However, despite these privations, 2019 certainly treated Joshua Sweet well. In fact, he recounts it as an altogether fantastic year for his growth as an artist. He was granted his first interview as an artist in January of 2019- an experience that marked his prominence as “the real deal.” He also discovered a fan cover of one of his songs on YouTube, and then, out of nowhere, discovered he had a fan page on Instagram. When I ask him how it feels to have a designated fan page, he laughs and says, “It definitely felt weird at first, because I didn’t know what was going on, because I’ve never had a fan page going on. So I was a little scared at first, actually. But then when I talked to them, I saw that it was real. I couldn’t believe it. It feels like you just had a child or something. You’re just in shock and you start reflecting on your whole life. I knew it was going to come, but I didn’t know how soon. I try to use my platform for good, because I know people are watching me.”

While many of Joshua’s themes and lyrics are centric around a typical pop, love/breakup dynamic, he also enjoys branching out into other subjects, such as social justice issues. Joshua says he is a firm believer that our generation will change the world for the better, and ultimately, undo the harm caused by prior generations. Joshua says, “I know we’re going to change everything, and the way society was built by prior generations. They have a lot of wrong beliefs, in racism, sexism, and the people “below them.” This year, Joshua hopes to release his song and music video for “Fear the Youth,” which covers this exact topic. 


Passion for helping others and even exploring philanthropy is one of Joshua’s biggest goals once he becomes a prominent artist. As of right now, Joshua is growing out his hair for the sole purpose of donating it (and yes, although I’m sad by the prospect that he’s going to cut it, I understand his mission). He says that while he certainly wants to live well, money and cars aren’t as important to him as pure, wholesome happiness. At the root of everything, Joshua Sweet just wants to spread his sweetness. “I strongly believe that we should be kind to one another, regardless of our differences,” Joshua says about his values. “That’s definitely a huge value of mine, to treat people equally and respectfully regardless of if you’re gay, straight, trans, black, white- we’re all human. I feel like we lose sight of that sometimes.”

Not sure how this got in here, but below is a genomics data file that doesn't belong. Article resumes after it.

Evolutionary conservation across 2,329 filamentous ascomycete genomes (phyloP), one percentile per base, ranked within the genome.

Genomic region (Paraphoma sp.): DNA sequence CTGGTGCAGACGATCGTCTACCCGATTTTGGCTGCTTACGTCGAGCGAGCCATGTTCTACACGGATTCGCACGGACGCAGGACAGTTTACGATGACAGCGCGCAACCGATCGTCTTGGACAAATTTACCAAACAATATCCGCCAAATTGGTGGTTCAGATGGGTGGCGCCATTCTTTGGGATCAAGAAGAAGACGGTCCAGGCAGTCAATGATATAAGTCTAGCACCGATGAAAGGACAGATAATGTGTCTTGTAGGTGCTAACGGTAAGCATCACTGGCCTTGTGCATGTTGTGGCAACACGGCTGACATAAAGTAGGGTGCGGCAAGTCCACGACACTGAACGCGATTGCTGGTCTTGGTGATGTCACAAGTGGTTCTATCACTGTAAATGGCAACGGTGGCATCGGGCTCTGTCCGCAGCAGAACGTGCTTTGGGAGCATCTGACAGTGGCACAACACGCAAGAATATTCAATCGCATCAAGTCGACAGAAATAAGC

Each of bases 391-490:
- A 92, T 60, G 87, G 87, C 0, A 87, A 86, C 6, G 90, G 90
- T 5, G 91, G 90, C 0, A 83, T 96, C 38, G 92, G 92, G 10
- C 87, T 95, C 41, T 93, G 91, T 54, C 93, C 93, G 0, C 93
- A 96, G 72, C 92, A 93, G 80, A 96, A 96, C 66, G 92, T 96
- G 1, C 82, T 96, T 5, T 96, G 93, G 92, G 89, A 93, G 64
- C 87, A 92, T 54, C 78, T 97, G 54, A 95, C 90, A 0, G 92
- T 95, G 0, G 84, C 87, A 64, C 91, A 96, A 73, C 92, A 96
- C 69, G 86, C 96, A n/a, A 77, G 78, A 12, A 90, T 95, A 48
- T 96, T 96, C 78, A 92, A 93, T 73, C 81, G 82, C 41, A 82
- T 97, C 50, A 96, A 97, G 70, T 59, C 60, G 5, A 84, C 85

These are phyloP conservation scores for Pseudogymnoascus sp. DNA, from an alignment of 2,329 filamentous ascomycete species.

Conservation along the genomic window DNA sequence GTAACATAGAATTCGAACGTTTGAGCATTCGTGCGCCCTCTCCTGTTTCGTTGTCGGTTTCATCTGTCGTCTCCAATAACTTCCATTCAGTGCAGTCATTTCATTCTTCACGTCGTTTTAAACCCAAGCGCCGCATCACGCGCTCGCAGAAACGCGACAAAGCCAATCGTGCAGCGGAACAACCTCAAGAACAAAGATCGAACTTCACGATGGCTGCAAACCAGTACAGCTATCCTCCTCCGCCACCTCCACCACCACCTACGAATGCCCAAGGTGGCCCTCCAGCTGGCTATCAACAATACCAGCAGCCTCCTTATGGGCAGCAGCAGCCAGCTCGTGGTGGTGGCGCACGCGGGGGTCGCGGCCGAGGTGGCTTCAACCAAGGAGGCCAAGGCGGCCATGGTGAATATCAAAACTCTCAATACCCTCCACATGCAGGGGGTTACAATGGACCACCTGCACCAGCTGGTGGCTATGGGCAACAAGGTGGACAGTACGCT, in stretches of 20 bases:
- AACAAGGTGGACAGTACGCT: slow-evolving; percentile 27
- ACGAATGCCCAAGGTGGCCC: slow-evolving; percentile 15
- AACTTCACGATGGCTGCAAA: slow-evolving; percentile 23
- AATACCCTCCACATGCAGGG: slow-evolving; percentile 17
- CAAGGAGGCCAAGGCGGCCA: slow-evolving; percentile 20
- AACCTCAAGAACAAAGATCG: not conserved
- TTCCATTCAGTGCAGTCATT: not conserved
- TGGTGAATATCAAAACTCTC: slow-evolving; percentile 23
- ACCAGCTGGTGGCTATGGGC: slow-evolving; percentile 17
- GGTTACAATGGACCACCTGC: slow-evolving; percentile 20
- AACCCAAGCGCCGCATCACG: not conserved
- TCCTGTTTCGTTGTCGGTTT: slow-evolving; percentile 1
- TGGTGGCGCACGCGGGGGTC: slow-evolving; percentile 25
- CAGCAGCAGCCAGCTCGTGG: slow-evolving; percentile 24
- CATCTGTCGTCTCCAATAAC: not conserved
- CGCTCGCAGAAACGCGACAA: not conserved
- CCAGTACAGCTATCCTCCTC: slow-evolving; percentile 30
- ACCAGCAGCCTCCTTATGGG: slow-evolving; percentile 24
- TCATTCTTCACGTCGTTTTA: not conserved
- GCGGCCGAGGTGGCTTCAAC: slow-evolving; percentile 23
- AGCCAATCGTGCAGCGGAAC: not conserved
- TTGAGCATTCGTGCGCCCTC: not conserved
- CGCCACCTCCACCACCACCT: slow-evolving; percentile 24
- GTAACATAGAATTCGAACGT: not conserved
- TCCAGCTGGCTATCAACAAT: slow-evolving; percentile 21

Along his journey of pursuing music professionally, Joshua says he has certainly learned a lot about success, connections, and community. Additionally, even though he was originally apprehensive about entering college, Joshua appreciates the lessons he has learned along the way and the friends he has gained. On campus alone, Joshua is aware of his success and knows that people will approach him solely because he is an artist. However, he has no reservations about the somewhat surface-level attention he receives. “I guess I kind of knew that would happen, so that’s why I don’t even hate it. I was signing up for this life and what comes with it. And I am fully ready for it.”

Beyond adoring college acquaintances, Joshua is also grateful for the support and interest his friends have shown in his lifestyle. He says that his friends accompany him almost anywhere- from the studio to record new music to photo shoots, they’re always close by to offer their loyalty. Having a large network has also initiated Joshua to extend his recognition. “People who I don’t know will come up to me and tell me that they like my music, and it’s the greatest feeling in the world. When you show your music to one person, they’ll show it to another, and another, and another. That’s how a lot of people find me. People will show their parents my music, and then their parents will be impressed with me. It’s just the greatest feeling ever.”

Although Joshua does record all of his music at a studio, he prefers to write whenever and wherever inspiration hits. “I don’t write in the studio because that’s actually very financially irresponsible, because you’re paying for that time,” he says about the expensive nature of studio time. “I write wherever inspiration hits me, really. It could be in my dorm room, in my room at home, or even in class, it will hit me sometimes. I have this song called ‘Broken Girl’ that nobody’s ever heard before, but it hit me in the middle of class. The lyrics just randomly came into my head, and I just started writing in the middle of the lecture.”

As of right now, Joshua says he has put writing on hold so he can focus solely on recording. “I want to release my song ‘Lucy’s Jewelry’ and release my video for ‘Fear the Youth,’” he says in regards to his plans for 2020. Additionally, in an ideal world, Joshua hopes that 2020 may be the year his music career takes off drastically. “My aspiration for 2020 would be to randomly become one of the biggest artists ever. In the real world, though, my goal is just to work my hardest and be happy. I know that hard work is what’s going to get me there. I’m optimistic in the sense that I know I’ll get there.”